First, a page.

The process requires the purchase of special inoculants and an airtight receptacle (from which the fluid can be drained). It therefore may require more initial investment than some other, simpler methods. You will also likely have to continue to buy the inoculant over time.
Sourcing Materials for Your Bokashi System
If you decide that the bokashi process is a good idea for you, you will need:
A bucket or other container (ideally two). They must have well-sealing lids, and not be clear. You must also be able to drill a hole near the base of the bucket to add a tap to drain off the liquid, if the containers to not already have a drain and tap.
Compost activator/ inoculant. As mentioned above, this is usually a mix of wheat germ or wheat bran (sometimes called bokashi bran) or sawdust, with effective microorganisms and a molasses feed (or similar).
Finally, you will need some kitchen scraps to begin the fermentation process. You can add any of the green (nitrogen rich) kitchen scraps that you would usually add to your compost heap. However, you can also include things that you would not usually put into other composting systems, such as: meat and fish, dairy products, certain cooked foods etc.. There are, however, still some things that you cannot put into your bokashi bucket, such as meat bones, oils, too much liquid or, or course, anything inorganic and non-compostable.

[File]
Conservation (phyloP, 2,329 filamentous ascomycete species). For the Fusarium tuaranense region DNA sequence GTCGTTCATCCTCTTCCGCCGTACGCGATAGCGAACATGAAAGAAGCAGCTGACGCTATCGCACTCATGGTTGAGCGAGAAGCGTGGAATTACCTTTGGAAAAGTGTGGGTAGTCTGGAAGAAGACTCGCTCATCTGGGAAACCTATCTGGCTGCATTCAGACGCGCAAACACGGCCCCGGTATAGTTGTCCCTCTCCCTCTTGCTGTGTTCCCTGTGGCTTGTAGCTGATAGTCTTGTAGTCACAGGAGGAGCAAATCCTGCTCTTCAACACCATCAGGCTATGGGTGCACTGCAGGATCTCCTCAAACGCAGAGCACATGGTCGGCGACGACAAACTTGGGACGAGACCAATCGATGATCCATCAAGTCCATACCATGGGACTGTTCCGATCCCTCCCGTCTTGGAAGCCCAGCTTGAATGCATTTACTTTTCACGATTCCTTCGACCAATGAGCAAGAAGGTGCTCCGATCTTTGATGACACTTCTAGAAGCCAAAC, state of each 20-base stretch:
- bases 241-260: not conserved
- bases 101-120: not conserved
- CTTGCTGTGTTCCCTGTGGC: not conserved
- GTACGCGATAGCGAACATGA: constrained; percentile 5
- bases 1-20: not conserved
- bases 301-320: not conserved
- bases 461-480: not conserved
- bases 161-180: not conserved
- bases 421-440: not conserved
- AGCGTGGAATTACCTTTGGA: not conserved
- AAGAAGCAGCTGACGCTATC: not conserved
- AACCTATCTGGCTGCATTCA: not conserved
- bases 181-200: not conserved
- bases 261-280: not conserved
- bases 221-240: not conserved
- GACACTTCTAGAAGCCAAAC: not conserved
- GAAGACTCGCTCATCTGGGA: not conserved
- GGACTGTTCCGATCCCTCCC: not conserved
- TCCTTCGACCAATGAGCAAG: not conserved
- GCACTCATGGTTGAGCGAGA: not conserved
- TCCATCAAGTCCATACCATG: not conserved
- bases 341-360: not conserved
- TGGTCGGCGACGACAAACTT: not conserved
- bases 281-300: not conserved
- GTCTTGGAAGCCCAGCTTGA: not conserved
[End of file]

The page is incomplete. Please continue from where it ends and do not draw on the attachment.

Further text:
Making your Own Bokashi Bucket
If you would like to go down the DIY route, you can make your own bokashi containers from 5 gallon buckets, or similar. You can use 5 gallon buckets that were originally used for other purposes, as long as they are lidded. There are a number of simple ways to ensure that you will be able to drain off the fluid from your DIY bokashi buckets. You will find a range of step by step tutorials and how-to guides to lead you through this simple process.
Making Your Own Bokashi ‘Bran’
While it is more usual to buy your bokashi bran/ bokashi inoculant, you can also create your own. If you have access to plenty of carbon rich sawdust, or even shredded card, you can buy EM1 (the effective microorganism mix) and add molasses and a little moisture to make your own. Some people also source microorganisms from nature themselves.
The bacteria you need belong primarily to three different strains: yeasts, (Saccharomyces spp.), bacteria that produce lactic acids (Lactobacillus spp.), and (phototrophic) purple non-sulfur bacteria (Rhodopseudomonas spp.) There are ways to ‘gather’ these microorganisms yourself to use in your bokashi system. But it is difficult to determine whether you have the right mix, and results can be patchy. As a general rule of thumb, the EM, molasses, water ratio should be 1:1:100.